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The Real Scoop on Celebrity


Today’s guest post comes to us from Cathy Warner, poet, pastor, and home renovator on the shores of Washington’s Puget Sound. We live in an age of constant temptation to see our value as writers and people in terms of likes, shares, and followers. Cathy reminds us of the richness of the work itself, of our relationships, and the rhythms of our everyday lives. Poet Al Zolynas concluded “The Zen of Housework” with this affirmation: “Ah, grey sacrament of the mundane!” Amen.

Sixteen years ago I joined a writing group led by well-known poet Ellen Bass. I was relatively new to creative writing, having taken two classes at my local community college. Ellen lived and taught nearby, so I enrolled for a summer.

I shared, with the other unpublished writers in the group, a fierce desire to see my words in print, to have my writing validated by an audience, however amorphous. Blogs were a novelty then, and self-publication meant photocopies and emails inflicted upon close friends and family. It wasn’t enough to satisfy our ambitions.

Ellen, who gave readings and led workshops around the country, sympathized with us, but warned against measuring our self-worth by external standards. She talked about accolades from readers, her ego growing plump while on tour…and all of it being meaningless on the return home, where she was immediately and unceremoniously reminded to take the trash out.

She fumed as she rolled the cart to the street. Didn’t her family know who she was? The acclaimed poet subject to the daily demands of domesticity?

We laughed along with her, but the message was clear: writing itself is meaningful, and relationships matter. Any measure of adulation—the stranger who smiles and asks for an autograph while gushing about your brilliance—is ephemeral and hollow.

I may have laughed, yet I didn’t want to take her word for it, to experience the wind-whipped reed of fame vicariously. I’d taken up writing at thirty-seven because I felt God nudging me to use a gift I’d set aside while raising young children. No more light under a bushel.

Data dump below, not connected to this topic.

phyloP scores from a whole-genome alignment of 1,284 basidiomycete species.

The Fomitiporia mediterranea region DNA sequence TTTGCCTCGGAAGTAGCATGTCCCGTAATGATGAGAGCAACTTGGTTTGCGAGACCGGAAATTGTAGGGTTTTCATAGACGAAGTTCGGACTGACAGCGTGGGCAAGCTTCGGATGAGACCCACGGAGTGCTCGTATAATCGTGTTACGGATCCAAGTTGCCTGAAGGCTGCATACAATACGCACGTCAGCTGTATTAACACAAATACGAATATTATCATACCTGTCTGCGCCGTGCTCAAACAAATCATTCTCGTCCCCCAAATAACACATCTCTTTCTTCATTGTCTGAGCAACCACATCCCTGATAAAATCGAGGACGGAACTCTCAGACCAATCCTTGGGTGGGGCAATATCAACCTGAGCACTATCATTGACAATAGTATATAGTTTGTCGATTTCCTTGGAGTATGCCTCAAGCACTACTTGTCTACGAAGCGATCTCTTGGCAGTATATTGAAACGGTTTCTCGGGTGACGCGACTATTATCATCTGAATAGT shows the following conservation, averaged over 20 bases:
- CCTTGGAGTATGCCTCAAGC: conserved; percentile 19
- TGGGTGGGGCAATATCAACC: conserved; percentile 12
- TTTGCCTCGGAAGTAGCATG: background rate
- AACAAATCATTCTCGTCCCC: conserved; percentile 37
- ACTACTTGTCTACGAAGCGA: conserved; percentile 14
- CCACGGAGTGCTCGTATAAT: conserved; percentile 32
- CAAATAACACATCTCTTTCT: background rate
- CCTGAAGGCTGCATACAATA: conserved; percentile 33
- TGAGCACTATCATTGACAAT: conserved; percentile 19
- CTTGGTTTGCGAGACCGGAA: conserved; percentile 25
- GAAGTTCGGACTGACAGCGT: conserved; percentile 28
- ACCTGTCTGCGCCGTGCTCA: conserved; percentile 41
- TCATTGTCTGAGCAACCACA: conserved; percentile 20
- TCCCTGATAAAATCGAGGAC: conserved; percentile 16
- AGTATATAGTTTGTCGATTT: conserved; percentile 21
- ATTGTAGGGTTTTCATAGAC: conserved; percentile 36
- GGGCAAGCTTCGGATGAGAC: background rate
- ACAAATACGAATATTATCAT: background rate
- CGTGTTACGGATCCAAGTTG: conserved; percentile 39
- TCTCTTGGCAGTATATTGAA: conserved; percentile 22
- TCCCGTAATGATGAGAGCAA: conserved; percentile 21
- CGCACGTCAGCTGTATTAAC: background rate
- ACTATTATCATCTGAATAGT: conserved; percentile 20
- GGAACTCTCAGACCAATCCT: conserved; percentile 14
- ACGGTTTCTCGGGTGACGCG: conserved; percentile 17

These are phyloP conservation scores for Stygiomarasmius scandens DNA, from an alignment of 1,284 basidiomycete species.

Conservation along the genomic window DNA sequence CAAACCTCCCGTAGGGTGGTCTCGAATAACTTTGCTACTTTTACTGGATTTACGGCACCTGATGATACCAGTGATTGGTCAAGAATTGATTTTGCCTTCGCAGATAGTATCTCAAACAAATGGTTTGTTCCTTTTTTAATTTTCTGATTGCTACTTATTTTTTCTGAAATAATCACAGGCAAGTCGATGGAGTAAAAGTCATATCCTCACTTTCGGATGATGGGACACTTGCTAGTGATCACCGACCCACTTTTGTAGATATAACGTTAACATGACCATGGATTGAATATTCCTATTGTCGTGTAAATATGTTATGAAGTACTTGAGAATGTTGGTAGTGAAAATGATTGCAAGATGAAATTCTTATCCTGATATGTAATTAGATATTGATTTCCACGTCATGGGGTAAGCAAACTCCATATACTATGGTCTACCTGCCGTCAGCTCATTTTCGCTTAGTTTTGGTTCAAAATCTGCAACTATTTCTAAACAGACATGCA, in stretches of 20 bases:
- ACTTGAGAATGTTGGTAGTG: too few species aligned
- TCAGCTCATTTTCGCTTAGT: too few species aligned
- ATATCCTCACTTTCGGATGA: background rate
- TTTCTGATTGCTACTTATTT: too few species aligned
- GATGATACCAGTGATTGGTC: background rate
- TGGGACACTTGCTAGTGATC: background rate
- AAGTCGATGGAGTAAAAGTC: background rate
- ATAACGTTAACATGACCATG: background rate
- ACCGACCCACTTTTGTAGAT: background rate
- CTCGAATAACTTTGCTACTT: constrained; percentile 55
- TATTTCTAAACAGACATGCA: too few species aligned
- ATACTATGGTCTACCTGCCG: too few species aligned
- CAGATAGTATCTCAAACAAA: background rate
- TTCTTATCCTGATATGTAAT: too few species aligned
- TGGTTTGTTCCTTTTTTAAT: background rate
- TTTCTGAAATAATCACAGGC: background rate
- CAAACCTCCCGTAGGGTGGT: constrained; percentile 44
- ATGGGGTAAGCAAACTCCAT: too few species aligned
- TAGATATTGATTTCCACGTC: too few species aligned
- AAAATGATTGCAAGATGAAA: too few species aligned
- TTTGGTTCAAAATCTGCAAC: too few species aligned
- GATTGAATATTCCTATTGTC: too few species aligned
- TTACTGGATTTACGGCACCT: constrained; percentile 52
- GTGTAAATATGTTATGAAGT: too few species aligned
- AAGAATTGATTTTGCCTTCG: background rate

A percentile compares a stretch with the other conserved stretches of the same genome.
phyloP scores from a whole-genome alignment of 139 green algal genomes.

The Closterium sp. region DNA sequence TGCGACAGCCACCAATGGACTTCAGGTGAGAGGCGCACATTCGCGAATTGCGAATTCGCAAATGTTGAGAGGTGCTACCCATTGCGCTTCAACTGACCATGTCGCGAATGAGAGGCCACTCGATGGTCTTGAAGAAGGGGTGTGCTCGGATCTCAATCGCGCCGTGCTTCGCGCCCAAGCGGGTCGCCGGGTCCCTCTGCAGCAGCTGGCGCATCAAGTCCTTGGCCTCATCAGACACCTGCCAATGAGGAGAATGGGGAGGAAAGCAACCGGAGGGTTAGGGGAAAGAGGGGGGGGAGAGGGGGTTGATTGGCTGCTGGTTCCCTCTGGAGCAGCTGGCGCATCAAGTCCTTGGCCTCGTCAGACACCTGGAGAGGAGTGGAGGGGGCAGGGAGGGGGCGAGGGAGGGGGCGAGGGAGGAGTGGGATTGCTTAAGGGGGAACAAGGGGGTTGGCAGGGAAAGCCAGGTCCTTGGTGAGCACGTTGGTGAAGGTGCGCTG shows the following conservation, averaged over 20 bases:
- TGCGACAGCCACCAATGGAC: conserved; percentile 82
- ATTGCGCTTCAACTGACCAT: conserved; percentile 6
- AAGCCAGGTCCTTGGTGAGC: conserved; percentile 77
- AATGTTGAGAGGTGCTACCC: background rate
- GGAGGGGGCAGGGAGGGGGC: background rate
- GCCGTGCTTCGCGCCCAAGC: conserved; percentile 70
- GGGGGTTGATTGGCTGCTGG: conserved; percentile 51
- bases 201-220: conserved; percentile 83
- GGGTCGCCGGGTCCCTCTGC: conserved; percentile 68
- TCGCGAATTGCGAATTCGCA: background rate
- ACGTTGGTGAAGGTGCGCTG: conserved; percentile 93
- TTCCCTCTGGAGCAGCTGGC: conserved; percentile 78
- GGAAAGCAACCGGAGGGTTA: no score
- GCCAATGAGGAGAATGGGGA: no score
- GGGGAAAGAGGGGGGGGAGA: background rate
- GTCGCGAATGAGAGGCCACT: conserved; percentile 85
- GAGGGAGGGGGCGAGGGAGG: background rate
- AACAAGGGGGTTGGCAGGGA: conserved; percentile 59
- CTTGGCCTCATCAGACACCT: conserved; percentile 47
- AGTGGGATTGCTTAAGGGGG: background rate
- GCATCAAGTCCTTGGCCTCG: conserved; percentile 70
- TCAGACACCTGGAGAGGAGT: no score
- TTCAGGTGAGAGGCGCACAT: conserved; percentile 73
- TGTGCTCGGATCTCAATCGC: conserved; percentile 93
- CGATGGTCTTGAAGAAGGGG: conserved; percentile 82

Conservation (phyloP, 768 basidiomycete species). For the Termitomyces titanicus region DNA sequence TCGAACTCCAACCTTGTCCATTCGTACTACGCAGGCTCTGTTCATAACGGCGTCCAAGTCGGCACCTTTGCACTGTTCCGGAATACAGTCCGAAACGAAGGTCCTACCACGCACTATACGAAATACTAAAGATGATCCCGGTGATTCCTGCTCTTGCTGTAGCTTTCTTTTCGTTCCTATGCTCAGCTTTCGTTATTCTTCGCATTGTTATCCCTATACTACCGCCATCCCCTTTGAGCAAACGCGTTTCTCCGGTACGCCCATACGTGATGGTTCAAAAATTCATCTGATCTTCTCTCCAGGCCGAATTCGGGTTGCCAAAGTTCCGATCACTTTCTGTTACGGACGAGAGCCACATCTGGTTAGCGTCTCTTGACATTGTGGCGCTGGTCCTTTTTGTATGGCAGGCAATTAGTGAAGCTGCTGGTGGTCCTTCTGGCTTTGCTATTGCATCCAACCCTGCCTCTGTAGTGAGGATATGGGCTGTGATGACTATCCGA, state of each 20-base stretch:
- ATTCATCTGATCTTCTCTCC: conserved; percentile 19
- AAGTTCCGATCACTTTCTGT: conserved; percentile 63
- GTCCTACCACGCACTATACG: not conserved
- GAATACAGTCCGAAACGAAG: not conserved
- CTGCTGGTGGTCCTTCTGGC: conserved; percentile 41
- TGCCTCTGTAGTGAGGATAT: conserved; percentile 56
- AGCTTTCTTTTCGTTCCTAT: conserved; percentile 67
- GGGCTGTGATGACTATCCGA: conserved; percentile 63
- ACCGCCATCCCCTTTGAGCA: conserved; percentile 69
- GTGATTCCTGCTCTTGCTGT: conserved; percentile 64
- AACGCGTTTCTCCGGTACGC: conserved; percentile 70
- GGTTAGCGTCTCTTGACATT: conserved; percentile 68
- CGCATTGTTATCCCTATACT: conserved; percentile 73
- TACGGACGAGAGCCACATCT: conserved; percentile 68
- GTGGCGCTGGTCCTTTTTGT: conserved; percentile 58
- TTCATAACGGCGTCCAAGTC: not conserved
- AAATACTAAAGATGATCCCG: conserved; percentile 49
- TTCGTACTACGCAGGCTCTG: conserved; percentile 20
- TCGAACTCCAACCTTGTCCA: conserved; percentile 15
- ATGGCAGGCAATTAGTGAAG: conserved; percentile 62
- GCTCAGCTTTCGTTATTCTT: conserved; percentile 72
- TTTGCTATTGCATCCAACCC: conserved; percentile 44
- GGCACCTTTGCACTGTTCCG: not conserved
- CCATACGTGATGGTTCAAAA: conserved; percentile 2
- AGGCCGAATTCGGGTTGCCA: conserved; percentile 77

I kept on writing and revising. My short fiction began appearing in literary journals, and my prayers and sermons in church. A few years later I became a pastor. I developed a regional audience: a Faith column in the local weekly paper; my poems and prayers were shared by denominational leaders at annual gatherings of 2,000 clergy and laity. Scores of people, upon reading my name badge, recognized me from bylines in their church newsletters and worship bulletins.

As I came home from conferences, I felt the high of following the call to write, and of receiving praise. The temptation of celebrity mixed with authentic gratitude when someone had been touched by my work.

Then I remembered Ellen’s wisdom. So I would set down my suitcase, hug my husband and children, then head straight to the cats’ litter box (with three cats, it could always use cleaning). I sank to my knees in the laundry room, sifting and scooping away dirty litter.

This chore became re-entry ritual, the surrender of my public identity and return to domestic life. This drudgery, my prayer of thanksgiving: for the words that found their way to me and through me to the hearts of others; for my family and faith, both rooting me in love, encouraging me to grow and flourish.

Cathy Warner is the author of the poetry collection Burnt Offerings (eLectio 2014). She holds an MFA from Seattle Pacific University. A writer, editor, and home renovator, she lives in Puget Sound, Washington. Find her at

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